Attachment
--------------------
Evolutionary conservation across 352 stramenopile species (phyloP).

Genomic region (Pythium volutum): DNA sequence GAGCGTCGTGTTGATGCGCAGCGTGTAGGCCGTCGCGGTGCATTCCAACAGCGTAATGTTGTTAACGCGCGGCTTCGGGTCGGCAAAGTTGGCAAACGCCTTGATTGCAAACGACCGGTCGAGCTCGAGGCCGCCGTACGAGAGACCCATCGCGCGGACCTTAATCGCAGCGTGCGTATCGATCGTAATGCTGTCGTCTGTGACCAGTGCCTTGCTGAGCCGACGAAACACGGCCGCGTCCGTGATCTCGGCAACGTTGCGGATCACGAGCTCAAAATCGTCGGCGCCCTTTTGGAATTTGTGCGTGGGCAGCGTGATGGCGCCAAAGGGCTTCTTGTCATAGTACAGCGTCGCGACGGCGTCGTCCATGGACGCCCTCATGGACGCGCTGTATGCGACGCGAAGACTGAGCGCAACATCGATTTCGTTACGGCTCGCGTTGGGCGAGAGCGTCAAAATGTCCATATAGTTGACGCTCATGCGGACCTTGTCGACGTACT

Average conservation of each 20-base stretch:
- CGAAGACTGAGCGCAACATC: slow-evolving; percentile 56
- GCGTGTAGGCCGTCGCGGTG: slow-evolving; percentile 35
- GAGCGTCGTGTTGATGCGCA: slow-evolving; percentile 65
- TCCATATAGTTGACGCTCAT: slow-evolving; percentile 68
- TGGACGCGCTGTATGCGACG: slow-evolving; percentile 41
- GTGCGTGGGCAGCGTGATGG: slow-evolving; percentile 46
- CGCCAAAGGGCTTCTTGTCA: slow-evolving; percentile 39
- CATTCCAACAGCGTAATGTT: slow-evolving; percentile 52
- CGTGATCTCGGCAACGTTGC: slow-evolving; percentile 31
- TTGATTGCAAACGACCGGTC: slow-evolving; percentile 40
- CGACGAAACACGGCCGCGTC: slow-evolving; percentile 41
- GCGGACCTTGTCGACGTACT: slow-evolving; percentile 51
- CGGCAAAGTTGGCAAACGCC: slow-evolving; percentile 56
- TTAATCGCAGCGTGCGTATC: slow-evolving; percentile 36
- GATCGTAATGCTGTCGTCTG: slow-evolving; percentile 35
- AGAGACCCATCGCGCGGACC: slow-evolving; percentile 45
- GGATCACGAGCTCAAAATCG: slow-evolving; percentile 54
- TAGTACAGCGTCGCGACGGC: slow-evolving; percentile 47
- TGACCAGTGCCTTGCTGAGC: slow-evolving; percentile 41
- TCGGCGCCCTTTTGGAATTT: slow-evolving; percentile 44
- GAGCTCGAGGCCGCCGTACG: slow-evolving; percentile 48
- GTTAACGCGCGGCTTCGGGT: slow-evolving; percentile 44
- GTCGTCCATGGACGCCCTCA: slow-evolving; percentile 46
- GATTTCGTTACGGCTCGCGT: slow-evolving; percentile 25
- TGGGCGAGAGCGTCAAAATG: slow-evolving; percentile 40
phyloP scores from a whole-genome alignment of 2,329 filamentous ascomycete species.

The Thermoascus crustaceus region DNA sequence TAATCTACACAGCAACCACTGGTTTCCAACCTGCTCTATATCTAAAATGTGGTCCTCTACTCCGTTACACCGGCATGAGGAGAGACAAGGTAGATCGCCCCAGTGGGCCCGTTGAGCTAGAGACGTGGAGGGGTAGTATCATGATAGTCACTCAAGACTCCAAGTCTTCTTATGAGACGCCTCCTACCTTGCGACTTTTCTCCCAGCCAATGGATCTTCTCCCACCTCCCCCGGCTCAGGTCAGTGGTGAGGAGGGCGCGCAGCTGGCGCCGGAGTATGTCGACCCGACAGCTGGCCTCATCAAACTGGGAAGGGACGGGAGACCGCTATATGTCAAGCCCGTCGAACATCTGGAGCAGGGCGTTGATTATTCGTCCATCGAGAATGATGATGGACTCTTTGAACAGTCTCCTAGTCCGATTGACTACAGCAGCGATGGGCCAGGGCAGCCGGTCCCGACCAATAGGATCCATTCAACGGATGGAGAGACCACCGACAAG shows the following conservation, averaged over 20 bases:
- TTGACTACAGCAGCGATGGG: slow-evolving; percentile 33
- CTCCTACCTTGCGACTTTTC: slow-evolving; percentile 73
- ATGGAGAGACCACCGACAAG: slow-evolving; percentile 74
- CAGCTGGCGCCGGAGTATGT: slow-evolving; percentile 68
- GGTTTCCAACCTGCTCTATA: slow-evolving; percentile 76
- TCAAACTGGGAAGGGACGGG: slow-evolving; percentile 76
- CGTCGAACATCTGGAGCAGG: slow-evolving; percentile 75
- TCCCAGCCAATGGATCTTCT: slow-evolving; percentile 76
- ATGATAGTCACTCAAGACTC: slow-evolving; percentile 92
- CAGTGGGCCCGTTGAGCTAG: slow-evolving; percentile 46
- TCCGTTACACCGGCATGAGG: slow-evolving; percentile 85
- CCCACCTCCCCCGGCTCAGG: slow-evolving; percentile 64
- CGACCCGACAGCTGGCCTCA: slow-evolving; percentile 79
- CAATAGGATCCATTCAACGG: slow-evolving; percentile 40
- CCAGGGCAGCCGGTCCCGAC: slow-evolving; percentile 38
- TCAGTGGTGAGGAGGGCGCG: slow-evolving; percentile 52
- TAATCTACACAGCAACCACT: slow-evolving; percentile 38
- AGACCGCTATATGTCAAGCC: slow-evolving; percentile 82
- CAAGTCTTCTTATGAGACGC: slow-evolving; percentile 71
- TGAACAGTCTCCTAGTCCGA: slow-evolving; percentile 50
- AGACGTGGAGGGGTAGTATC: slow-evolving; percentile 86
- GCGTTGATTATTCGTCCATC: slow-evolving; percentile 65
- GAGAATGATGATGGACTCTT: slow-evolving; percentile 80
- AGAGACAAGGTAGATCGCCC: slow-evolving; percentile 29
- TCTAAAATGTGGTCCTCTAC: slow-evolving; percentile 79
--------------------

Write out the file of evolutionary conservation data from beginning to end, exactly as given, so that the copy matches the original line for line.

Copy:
Evolutionary conservation across 352 stramenopile species (phyloP).

Genomic region (Pythium volutum): DNA sequence GAGCGTCGTGTTGATGCGCAGCGTGTAGGCCGTCGCGGTGCATTCCAACAGCGTAATGTTGTTAACGCGCGGCTTCGGGTCGGCAAAGTTGGCAAACGCCTTGATTGCAAACGACCGGTCGAGCTCGAGGCCGCCGTACGAGAGACCCATCGCGCGGACCTTAATCGCAGCGTGCGTATCGATCGTAATGCTGTCGTCTGTGACCAGTGCCTTGCTGAGCCGACGAAACACGGCCGCGTCCGTGATCTCGGCAACGTTGCGGATCACGAGCTCAAAATCGTCGGCGCCCTTTTGGAATTTGTGCGTGGGCAGCGTGATGGCGCCAAAGGGCTTCTTGTCATAGTACAGCGTCGCGACGGCGTCGTCCATGGACGCCCTCATGGACGCGCTGTATGCGACGCGAAGACTGAGCGCAACATCGATTTCGTTACGGCTCGCGTTGGGCGAGAGCGTCAAAATGTCCATATAGTTGACGCTCATGCGGACCTTGTCGACGTACT

Average conservation of each 20-base stretch:
- CGAAGACTGAGCGCAACATC: slow-evolving; percentile 56
- GCGTGTAGGCCGTCGCGGTG: slow-evolving; percentile 35
- GAGCGTCGTGTTGATGCGCA: slow-evolving; percentile 65
- TCCATATAGTTGACGCTCAT: slow-evolving; percentile 68
- TGGACGCGCTGTATGCGACG: slow-evolving; percentile 41
- GTGCGTGGGCAGCGTGATGG: slow-evolving; percentile 46
- CGCCAAAGGGCTTCTTGTCA: slow-evolving; percentile 39
- CATTCCAACAGCGTAATGTT: slow-evolving; percentile 52
- CGTGATCTCGGCAACGTTGC: slow-evolving; percentile 31
- TTGATTGCAAACGACCGGTC: slow-evolving; percentile 40
- CGACGAAACACGGCCGCGTC: slow-evolving; percentile 41
- GCGGACCTTGTCGACGTACT: slow-evolving; percentile 51
- CGGCAAAGTTGGCAAACGCC: slow-evolving; percentile 56
- TTAATCGCAGCGTGCGTATC: slow-evolving; percentile 36
- GATCGTAATGCTGTCGTCTG: slow-evolving; percentile 35
- AGAGACCCATCGCGCGGACC: slow-evolving; percentile 45
- GGATCACGAGCTCAAAATCG: slow-evolving; percentile 54
- TAGTACAGCGTCGCGACGGC: slow-evolving; percentile 47
- TGACCAGTGCCTTGCTGAGC: slow-evolving; percentile 41
- TCGGCGCCCTTTTGGAATTT: slow-evolving; percentile 44
- GAGCTCGAGGCCGCCGTACG: slow-evolving; percentile 48
- GTTAACGCGCGGCTTCGGGT: slow-evolving; percentile 44
- GTCGTCCATGGACGCCCTCA: slow-evolving; percentile 46
- GATTTCGTTACGGCTCGCGT: slow-evolving; percentile 25
- TGGGCGAGAGCGTCAAAATG: slow-evolving; percentile 40
phyloP scores from a whole-genome alignment of 2,329 filamentous ascomycete species.

The Thermoascus crustaceus region DNA sequence TAATCTACACAGCAACCACTGGTTTCCAACCTGCTCTATATCTAAAATGTGGTCCTCTACTCCGTTACACCGGCATGAGGAGAGACAAGGTAGATCGCCCCAGTGGGCCCGTTGAGCTAGAGACGTGGAGGGGTAGTATCATGATAGTCACTCAAGACTCCAAGTCTTCTTATGAGACGCCTCCTACCTTGCGACTTTTCTCCCAGCCAATGGATCTTCTCCCACCTCCCCCGGCTCAGGTCAGTGGTGAGGAGGGCGCGCAGCTGGCGCCGGAGTATGTCGACCCGACAGCTGGCCTCATCAAACTGGGAAGGGACGGGAGACCGCTATATGTCAAGCCCGTCGAACATCTGGAGCAGGGCGTTGATTATTCGTCCATCGAGAATGATGATGGACTCTTTGAACAGTCTCCTAGTCCGATTGACTACAGCAGCGATGGGCCAGGGCAGCCGGTCCCGACCAATAGGATCCATTCAACGGATGGAGAGACCACCGACAAG shows the following conservation, averaged over 20 bases:
- TTGACTACAGCAGCGATGGG: slow-evolving; percentile 33
- CTCCTACCTTGCGACTTTTC: slow-evolving; percentile 73
- ATGGAGAGACCACCGACAAG: slow-evolving; percentile 74
- CAGCTGGCGCCGGAGTATGT: slow-evolving; percentile 68
- GGTTTCCAACCTGCTCTATA: slow-evolving; percentile 76
- TCAAACTGGGAAGGGACGGG: slow-evolving; percentile 76
- CGTCGAACATCTGGAGCAGG: slow-evolving; percentile 75
- TCCCAGCCAATGGATCTTCT: slow-evolving; percentile 76
- ATGATAGTCACTCAAGACTC: slow-evolving; percentile 92
- CAGTGGGCCCGTTGAGCTAG: slow-evolving; percentile 46
- TCCGTTACACCGGCATGAGG: slow-evolving; percentile 85
- CCCACCTCCCCCGGCTCAGG: slow-evolving; percentile 64
- CGACCCGACAGCTGGCCTCA: slow-evolving; percentile 79
- CAATAGGATCCATTCAACGG: slow-evolving; percentile 40
- CCAGGGCAGCCGGTCCCGAC: slow-evolving; percentile 38
- TCAGTGGTGAGGAGGGCGCG: slow-evolving; percentile 52
- TAATCTACACAGCAACCACT: slow-evolving; percentile 38
- AGACCGCTATATGTCAAGCC: slow-evolving; percentile 82
- CAAGTCTTCTTATGAGACGC: slow-evolving; percentile 71
- TGAACAGTCTCCTAGTCCGA: slow-evolving; percentile 50
- AGACGTGGAGGGGTAGTATC: slow-evolving; percentile 86
- GCGTTGATTATTCGTCCATC: slow-evolving; percentile 65
- GAGAATGATGATGGACTCTT: slow-evolving; percentile 80
- AGAGACAAGGTAGATCGCCC: slow-evolving; percentile 29
- TCTAAAATGTGGTCCTCTAC: slow-evolving; percentile 79